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Archive: November, 2012

POSTED: Tuesday, November 13, 2012, 11:39 AM
Filed Under: Rima Himelstein | Sleep
According to the National Sleep Foundation, teenagers need 9-1/4 hours of sleep per night—mainly because hormones needed for growth and sexual maturation are primarily released during sleep. But the average teenager only gets about 7 hours of sleep per night.

By Rima Himelstein, M.D.

It’s 11 a.m. on a Saturday morning … and, yes, I do know where my children are.  They’re sleeping, just like we used to do when we were teenagers.  But do they really need this extra sleep … or should I wake them up?

According to the National Sleep Foundation, teenagers need 9-1/4 hours of sleep per night—mainly because hormones needed for growth and sexual maturation are primarily released during sleep. But the average teenager only gets about 7 hours of sleep per night.  And they feel it!

POSTED: Friday, November 9, 2012, 6:00 AM
The real experts -- parents and former teens who’ve been through it -- say parents can make a difference. As the parent of a young teen, that makes me feel better. But readers of the blog have been divided over just how much parents can do to deter it.

By Sari Harrar

During October and November, the Healthy Kids blog will look at this issue through the stories of former teen prescription-drug users now in recovery, their parents and local addiction-recovery experts working to treat addicted teens and help parents prevent this under-the-radar and illicit drug use.

Today, Sari took a look at your comments and decided to examine the one recurring theme that ran through the thread: Are parents powerless when it comes to teen abuse of prescription drugs?

POSTED: Thursday, November 8, 2012, 6:00 AM
Teen prescription drug abuse: A mother's story.

By Sari Harrar

Prescription drugs like OxyContin, Vicodin, Ritalin and Valium are the killer new teen high. One in six teens say they’ve taken a prescription drug at least once in the past year just for kicks. One in 11 are drug-dependent and another one in five show signs of dependence, one new study says. But while kids swipe pills from medicine cabinets and purses, trade them at school or pluck them from bowls at “pharma parties,” parents are often clueless. We don’t think it can happen to our kids, so we say little, miss early warning signs and fumble opportunities to educate and protect our kids.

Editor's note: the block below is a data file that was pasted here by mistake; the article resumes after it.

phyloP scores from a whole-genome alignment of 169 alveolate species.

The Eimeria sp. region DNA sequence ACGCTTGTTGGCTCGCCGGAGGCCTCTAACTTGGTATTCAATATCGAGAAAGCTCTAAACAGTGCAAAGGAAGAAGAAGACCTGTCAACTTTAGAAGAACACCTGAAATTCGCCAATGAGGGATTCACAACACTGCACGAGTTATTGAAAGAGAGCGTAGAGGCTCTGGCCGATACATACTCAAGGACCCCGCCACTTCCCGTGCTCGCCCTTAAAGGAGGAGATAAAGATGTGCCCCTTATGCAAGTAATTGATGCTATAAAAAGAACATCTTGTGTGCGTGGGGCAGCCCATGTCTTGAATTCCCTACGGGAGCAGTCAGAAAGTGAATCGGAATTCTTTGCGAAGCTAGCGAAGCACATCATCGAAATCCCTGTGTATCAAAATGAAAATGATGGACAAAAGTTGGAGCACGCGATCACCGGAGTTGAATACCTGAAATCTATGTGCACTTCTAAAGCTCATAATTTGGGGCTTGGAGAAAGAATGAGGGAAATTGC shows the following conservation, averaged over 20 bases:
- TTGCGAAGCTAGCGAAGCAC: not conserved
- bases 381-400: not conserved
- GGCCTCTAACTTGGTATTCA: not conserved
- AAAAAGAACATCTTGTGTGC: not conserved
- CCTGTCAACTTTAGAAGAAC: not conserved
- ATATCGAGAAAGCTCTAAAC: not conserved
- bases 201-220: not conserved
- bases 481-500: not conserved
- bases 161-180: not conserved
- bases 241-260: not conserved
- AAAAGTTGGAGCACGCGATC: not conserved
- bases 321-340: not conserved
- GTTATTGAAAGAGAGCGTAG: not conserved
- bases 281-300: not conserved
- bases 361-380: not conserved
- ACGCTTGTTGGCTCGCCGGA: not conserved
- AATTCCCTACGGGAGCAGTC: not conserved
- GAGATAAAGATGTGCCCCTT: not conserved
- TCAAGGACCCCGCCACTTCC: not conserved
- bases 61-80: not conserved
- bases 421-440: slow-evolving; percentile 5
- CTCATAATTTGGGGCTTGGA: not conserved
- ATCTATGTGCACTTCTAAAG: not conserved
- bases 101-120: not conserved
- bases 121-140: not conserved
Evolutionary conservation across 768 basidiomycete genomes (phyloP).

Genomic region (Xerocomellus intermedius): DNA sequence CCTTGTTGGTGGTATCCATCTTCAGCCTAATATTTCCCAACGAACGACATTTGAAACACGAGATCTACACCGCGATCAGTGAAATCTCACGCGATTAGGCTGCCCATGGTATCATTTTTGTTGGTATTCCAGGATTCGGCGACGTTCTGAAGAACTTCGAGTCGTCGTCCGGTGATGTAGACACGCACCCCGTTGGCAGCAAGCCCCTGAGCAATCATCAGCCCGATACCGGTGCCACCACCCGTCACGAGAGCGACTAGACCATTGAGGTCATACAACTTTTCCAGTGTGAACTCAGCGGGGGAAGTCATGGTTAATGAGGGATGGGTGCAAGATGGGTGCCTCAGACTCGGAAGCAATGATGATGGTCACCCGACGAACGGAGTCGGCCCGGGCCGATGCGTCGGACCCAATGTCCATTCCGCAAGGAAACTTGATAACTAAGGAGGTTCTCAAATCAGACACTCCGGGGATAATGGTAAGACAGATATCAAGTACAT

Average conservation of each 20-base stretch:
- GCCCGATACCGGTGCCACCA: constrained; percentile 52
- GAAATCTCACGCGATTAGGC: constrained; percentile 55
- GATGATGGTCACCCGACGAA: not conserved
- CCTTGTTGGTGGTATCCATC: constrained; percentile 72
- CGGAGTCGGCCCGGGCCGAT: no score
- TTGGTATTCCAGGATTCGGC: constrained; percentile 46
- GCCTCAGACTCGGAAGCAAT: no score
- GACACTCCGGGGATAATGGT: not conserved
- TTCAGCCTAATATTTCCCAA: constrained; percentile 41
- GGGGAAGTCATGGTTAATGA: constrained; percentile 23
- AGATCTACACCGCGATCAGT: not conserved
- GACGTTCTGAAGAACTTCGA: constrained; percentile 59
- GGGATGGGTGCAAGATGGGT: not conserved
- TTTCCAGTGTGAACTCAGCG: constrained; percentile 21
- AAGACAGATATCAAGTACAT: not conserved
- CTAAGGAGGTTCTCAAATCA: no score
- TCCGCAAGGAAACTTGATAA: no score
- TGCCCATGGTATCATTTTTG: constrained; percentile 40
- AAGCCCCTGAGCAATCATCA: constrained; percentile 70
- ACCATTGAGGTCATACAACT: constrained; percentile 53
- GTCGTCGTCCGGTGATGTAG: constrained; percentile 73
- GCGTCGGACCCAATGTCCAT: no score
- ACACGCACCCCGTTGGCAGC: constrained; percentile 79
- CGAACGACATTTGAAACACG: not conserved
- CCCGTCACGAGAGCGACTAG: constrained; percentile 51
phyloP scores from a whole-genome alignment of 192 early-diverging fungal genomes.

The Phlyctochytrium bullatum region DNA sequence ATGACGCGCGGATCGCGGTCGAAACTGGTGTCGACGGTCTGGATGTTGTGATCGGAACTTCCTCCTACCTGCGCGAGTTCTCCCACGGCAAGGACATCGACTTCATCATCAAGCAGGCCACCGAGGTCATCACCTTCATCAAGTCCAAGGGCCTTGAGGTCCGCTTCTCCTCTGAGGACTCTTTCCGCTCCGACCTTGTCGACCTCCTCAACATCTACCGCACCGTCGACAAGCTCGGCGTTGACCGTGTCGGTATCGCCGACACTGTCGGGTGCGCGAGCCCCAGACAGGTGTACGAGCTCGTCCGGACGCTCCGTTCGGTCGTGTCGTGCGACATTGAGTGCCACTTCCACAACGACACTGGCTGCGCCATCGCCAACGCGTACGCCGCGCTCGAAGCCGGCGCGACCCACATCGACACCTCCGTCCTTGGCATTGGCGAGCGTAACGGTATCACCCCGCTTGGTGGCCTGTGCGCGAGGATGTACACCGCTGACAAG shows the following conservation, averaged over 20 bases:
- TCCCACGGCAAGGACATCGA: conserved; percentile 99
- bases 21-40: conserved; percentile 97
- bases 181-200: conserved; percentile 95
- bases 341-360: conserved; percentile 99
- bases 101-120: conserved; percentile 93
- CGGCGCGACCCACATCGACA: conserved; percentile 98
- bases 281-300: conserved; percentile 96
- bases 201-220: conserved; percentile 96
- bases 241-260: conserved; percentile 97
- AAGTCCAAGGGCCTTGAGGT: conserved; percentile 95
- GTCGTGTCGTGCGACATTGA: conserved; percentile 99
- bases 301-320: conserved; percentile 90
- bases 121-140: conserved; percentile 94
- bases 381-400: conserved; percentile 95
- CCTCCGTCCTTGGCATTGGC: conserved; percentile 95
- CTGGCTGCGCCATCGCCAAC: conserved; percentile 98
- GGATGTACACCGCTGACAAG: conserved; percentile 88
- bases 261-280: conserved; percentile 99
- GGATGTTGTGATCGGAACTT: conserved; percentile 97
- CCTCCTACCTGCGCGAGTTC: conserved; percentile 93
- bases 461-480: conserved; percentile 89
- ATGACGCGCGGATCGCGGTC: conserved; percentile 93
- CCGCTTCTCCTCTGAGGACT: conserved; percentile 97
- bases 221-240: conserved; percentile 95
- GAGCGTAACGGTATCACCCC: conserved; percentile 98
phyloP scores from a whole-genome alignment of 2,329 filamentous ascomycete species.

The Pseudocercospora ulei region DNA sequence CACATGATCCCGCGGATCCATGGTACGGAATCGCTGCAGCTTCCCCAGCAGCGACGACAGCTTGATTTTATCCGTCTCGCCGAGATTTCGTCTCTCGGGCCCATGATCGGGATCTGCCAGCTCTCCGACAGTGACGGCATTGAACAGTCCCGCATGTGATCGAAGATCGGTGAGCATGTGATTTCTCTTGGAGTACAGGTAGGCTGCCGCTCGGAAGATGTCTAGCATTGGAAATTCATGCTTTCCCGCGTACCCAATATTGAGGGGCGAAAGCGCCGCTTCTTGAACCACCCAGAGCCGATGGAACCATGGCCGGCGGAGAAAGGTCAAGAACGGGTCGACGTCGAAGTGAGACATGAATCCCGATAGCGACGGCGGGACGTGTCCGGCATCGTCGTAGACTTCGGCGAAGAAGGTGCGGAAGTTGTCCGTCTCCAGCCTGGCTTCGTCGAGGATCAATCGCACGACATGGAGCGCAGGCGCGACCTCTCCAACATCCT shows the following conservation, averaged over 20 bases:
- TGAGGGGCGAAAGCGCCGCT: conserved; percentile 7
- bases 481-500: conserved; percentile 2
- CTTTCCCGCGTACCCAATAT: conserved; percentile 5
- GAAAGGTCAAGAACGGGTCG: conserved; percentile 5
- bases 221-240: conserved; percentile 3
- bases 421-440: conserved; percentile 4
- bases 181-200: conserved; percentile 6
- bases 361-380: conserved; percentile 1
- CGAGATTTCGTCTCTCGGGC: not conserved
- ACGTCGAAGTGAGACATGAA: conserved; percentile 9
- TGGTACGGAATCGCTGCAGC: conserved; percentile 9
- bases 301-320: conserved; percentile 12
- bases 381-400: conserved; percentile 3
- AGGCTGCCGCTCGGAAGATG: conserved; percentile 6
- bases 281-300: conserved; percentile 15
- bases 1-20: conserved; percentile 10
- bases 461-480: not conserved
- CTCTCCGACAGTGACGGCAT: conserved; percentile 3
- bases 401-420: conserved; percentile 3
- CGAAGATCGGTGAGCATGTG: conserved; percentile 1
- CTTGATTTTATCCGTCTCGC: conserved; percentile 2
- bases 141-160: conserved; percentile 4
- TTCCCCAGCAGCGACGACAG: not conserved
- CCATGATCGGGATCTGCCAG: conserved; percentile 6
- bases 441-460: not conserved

During October and November, the Healthy Kids blog will look at this issue through the stories of former teen prescription-drug users now in recovery, their parents and local addiction-recovery experts working to treat addicted teens and help parents prevent this under-the-radar and illicit drug use.

POSTED: Wednesday, November 7, 2012, 6:00 AM

By Sari Harrar

Prescription drugs like OxyContin, Vicodin, Ritalin and Valium are the killer new teen high. One in six teens say they’ve taken a prescription drug at least once in the past year just for kicks. One in 11 are drug-dependent and another one in five show signs of dependence, one new study says. But while kids swipe pills from medicine cabinets and purses, trade them at school or pluck them from bowls at “pharma parties,” parents are often clueless. We don’t think it can happen to our kids, so we say little, miss early warning signs and fumble opportunities to educate and protect our kids.

During October and November, the Healthy Kids blog will look at this issue through the stories of former teen prescription-drug users now in recovery, their parents and local addiction-recovery experts working to treat addicted teens and help parents prevent this under-the-radar and illicit drug use.

POSTED: Tuesday, November 6, 2012, 5:45 AM
“Up to 90 percent of parents who come for the family program while their teen is in treatment at Caron say they had no idea what was going on,” says Tom Dietzler. “They were too busy with their own lives and concerns, in denial about what might be going on, or just unaware."

By Sari Harrar

Prescription drugs like OxyContin, Vicodin, Ritalin and Valium are the killer new teen high. One in six teens say he or she has taken a prescription drug at least once in the past year. One in 11 is drug-dependent and one in five show signs of dependence, a new study says.